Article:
Commentary

Penske: Hornish drives 'masterful race' at Daytona

Sam Hornish Jr.'s 15th-place finish in the Daytona 500 was a thing of beauty in team owner Roger Penske's eyes, writes Mark Ashenfelter.

Updated: February 17, 2008, 11:09 PM ET
By Mark Ashenfelter | ESPN.com

DAYTONA BEACH, Fla. -- Sam Hornish Jr. might have a long way to go to learn what it will take to win in NASCAR, but he covered a lot of ground in a hurry in the Daytona 500.

Making just his third Sprint Cup start -- and his first on a superspeedway -- Hornish was overshadowed by teammates Ryan Newman and Kurt Busch, who blew past Tony Stewart on the last lap to finish first and second.

[+] EnlargeSam Hornish Jr.
AP Photo/Jim TopperSam Hornish Jr. (77) sends Jimmie Johnson spinning on Lap 176 of Sunday's Daytona 500.

Overshadowed doesn't mean overlooked, however.

Team owner Roger Penske, who helped convince Hornish last year that it was time for the former IndyCar Series and Indianapolis 500 winner to make the full-time move to NASCAR, couldn't say enough about Hornish's 15th-place performance.

"He drove a masterful race; he was working with the teammates [to learn from them]. I think he's going to be a real great team player here," Penske said. "To finish 15th in his first race and stay out of trouble, I was amazed and I know the team was excited.

"You've got to take a chance [developing drivers]. We started with Ryan and what we called an 'A-B-C' program -- ARCA, Busch and Cup -- and we're sitting here at the Daytona 500 victory table. I hope we do the same with Sam someday."

If that day arrives, Hornish will be happier than he was after Sunday's race.

For now, though, it wasn't bad. He finished 31st in his only restrictor-plate race in what is now the Nationwide Series here last February, so this was a huge step in the right direction.

"I'm about as happy as I can be with a 15th-place finish. I want to win every time we go out there, not to be disappointed about it," Hornish said. "We came in with a goal that if we were in the top 20, we would be happy with that. Not only were we able to do that but we were able to see one of our teammates win, so that was great."

Crew chief Chris Carrier was ecstatic with how the race went. Carrier joined the team after a stint at Morgan-McClure Motorsports, which has shut down because of a lack of sponsorship.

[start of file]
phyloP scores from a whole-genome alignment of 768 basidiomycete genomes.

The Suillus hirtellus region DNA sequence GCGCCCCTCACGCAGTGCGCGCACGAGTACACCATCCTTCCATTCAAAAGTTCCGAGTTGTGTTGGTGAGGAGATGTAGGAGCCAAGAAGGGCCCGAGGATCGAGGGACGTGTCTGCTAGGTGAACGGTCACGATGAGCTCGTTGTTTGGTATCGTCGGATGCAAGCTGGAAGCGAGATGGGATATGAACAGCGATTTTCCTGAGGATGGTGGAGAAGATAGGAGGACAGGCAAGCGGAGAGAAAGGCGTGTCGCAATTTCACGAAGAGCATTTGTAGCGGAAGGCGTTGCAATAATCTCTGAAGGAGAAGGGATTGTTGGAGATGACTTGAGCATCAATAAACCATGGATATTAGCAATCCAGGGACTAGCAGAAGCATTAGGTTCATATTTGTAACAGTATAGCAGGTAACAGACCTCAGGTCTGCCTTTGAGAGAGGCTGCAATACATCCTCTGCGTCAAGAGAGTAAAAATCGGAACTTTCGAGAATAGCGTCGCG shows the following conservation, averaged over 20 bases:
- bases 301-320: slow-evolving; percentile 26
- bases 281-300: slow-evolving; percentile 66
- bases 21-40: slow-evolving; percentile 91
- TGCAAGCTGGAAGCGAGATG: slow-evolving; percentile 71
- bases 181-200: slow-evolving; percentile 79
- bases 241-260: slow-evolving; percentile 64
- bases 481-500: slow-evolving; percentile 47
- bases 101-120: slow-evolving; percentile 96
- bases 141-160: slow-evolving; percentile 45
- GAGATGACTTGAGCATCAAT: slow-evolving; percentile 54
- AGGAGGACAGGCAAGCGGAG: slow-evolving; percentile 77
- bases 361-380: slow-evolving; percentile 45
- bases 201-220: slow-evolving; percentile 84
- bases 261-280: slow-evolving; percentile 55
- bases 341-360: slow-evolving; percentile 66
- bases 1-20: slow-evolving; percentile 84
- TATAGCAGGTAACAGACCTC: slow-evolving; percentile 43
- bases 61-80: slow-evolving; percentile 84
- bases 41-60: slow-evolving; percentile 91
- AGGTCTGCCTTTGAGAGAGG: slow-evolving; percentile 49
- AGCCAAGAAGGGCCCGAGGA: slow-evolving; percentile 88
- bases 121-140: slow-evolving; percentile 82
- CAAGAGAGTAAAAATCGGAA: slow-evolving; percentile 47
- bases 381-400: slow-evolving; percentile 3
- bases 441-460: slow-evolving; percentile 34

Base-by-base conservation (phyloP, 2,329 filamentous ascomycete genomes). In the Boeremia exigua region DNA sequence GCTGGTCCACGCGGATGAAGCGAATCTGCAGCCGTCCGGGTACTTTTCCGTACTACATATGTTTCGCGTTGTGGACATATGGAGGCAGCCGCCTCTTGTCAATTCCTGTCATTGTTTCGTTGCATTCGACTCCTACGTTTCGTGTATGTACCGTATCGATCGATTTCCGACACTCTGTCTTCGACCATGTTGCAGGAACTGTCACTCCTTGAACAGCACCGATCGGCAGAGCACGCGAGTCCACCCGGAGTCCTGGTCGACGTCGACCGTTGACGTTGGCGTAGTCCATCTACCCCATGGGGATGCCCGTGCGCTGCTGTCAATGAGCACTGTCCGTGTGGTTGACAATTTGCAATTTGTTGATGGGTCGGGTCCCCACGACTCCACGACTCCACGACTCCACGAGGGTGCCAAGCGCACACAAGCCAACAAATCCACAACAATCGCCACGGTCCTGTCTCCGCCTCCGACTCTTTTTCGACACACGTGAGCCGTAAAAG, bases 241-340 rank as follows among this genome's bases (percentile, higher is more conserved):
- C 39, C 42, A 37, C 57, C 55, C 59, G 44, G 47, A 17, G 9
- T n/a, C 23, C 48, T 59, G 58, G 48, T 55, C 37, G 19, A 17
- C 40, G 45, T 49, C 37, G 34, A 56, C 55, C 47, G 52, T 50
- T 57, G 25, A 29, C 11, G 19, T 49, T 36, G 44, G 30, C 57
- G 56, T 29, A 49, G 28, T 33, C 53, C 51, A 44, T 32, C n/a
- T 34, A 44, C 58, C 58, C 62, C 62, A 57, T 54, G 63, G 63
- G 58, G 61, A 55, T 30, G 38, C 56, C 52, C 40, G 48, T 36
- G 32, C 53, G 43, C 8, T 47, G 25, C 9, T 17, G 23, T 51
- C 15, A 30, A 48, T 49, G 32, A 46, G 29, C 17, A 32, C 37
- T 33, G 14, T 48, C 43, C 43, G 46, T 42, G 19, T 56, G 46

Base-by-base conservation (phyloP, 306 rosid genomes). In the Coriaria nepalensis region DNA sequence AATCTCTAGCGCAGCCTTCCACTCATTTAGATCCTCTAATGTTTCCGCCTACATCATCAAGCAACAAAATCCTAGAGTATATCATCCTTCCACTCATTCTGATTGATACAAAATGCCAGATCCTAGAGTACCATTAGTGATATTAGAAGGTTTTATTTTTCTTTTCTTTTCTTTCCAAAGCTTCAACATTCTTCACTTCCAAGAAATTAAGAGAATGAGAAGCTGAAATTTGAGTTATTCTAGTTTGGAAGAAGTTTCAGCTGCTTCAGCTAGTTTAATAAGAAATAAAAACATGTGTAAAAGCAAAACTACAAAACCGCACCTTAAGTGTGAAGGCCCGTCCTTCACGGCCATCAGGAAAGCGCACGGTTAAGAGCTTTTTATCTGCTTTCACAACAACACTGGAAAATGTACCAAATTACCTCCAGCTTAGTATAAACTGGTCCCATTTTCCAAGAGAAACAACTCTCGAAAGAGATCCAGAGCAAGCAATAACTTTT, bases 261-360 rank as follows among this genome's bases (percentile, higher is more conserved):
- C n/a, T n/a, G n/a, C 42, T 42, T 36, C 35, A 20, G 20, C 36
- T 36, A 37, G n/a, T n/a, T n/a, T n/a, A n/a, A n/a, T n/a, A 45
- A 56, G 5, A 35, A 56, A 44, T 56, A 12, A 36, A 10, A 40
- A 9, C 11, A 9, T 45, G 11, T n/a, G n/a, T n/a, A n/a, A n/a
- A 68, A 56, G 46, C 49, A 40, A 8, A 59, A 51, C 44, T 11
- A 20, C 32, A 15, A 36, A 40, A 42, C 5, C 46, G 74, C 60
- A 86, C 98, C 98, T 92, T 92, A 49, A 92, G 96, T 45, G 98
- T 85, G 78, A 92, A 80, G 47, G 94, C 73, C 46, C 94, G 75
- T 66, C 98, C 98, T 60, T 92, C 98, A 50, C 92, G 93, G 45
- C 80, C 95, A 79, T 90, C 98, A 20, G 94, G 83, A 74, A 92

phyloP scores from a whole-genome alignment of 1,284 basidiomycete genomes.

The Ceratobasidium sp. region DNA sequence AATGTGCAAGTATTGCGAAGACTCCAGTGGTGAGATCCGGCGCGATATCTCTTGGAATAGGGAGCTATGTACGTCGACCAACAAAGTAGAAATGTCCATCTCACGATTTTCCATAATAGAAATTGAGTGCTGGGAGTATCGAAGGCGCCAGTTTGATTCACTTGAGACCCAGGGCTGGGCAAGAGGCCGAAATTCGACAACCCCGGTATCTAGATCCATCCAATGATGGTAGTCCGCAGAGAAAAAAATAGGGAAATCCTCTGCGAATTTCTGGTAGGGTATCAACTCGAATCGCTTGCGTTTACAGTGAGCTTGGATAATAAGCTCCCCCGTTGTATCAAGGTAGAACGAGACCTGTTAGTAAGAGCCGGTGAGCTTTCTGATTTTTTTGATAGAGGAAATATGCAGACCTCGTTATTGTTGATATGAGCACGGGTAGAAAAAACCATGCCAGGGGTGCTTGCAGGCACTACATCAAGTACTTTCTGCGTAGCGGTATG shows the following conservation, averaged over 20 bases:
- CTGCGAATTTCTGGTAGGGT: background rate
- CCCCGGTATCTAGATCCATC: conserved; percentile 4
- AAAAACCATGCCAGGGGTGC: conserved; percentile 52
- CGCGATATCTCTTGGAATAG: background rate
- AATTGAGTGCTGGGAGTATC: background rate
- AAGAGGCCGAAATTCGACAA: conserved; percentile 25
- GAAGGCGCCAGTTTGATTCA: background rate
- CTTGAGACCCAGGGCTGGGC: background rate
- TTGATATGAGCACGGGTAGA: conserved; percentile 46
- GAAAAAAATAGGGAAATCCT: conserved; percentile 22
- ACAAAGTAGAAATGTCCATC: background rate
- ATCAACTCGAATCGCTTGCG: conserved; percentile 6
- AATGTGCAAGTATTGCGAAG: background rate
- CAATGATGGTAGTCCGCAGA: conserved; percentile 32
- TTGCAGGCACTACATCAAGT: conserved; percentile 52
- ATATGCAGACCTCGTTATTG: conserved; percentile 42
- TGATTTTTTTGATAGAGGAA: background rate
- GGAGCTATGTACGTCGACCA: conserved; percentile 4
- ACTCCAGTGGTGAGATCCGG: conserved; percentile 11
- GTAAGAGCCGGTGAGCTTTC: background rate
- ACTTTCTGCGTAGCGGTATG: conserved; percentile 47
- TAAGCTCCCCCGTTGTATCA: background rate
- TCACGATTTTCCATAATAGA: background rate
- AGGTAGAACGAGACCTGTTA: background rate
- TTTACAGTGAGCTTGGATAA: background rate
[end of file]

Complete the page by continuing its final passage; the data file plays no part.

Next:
At the time, the Penske Racing camp said it felt Carrier had the right personality to guide a rookie. Carrier jokingly asked after the race where the rookie was that he's supposed to be working with.

"Sam was great this week. I can't say enough about him. I really think somebody has lied to me here because they told me I had a rookie and I don't believe I've got a rookie," Carrier said. "But all jokes aside, Sam is a great individual. He's very calm. He doesn't say a whole lot. He's very quiet. And to me that shows confidence and inner strength.

"There's not an arrogant bone in his body, but on top of that, down deep, there is a fierce competitor. Roger has told me all week that 'You're going to have to keep a leash on him.' And we did that. Man, he did a good job. We got fouled up in the pits a couple times. We apparently had a loose wheel right there, a pretty strange situation at the first of the race, and kind of got us out of sync."

Hornish's one rookie moment came when he got together with two-time defending Sprint Cup champion Jimmie Johnson and Johnson went spinning.

I'm about as happy as I can be with a 15th-place finish. I want to win every time we go out there, not to be disappointed about it.

-- Sam Hornish

"[Johnson] was stuck in the middle and I got down on the bottom and I was trying real hard not to get into him. I don't know if he came down a little bit or I came up; just not enough room there," Hornish said. "I feel really bad about it if it was my fault. I'll go talk to Jimmie about it and apologize. Even if it wasn't my fault, [his spin was] still off the front of my car. I'm trying to learn as much as I can and get as much out of it while I do that."

Hornish was guaranteed a spot in the field by virtue of the points transfer made by Penske Racing, giving Hornish the owners' points Kurt Busch earned last year. So the biggest win in Carrier's eyes might have to do with the team's long-term success this season.

"One thing that a lot of people lose focus on is the first five races. You gain points for the sixth race, and the ones that are solidly in the top 35 after the first five races are the guys that don't have to worry about qualifying their way in at Martinsville," Carrier said. "I'm well aware of that. I've been in that swamp for about three years [with Morgan-McClure], and it's no fun. This is a good start on it; when you have a good finish the first race, it gives you a little boost."

The only other rookies in the field wish they could say the same thing, as Dario Franchitti finished 33rd, the first driver a lap down, and Regan Smith was 37th after contact with the wall on Lap 131 damaged his Dale Earnhardt Inc. Chevrolet. Smith finished six laps off the pace.

"What we did was we were very conservative to start with and it went green for so long," Franchitti said. "When I got in a pack, I was so loose I really couldn't hang on, so we've got to work on that.

"We finished, that's about all I can say. A great effort from my guys, but I definitely got to work on some stuff. We're going to do better next time."

If Hornish does the same, Penske Racing might have even more to celebrate than it already did at the end of the Daytona 500.

Mark Ashenfelter is an associate editor at ESPN.

• Ashenfelter is an Event News Editor at ESPN.
• Worked at NASCAR Scene for eight years.
• Has covered NASCAR since 1999.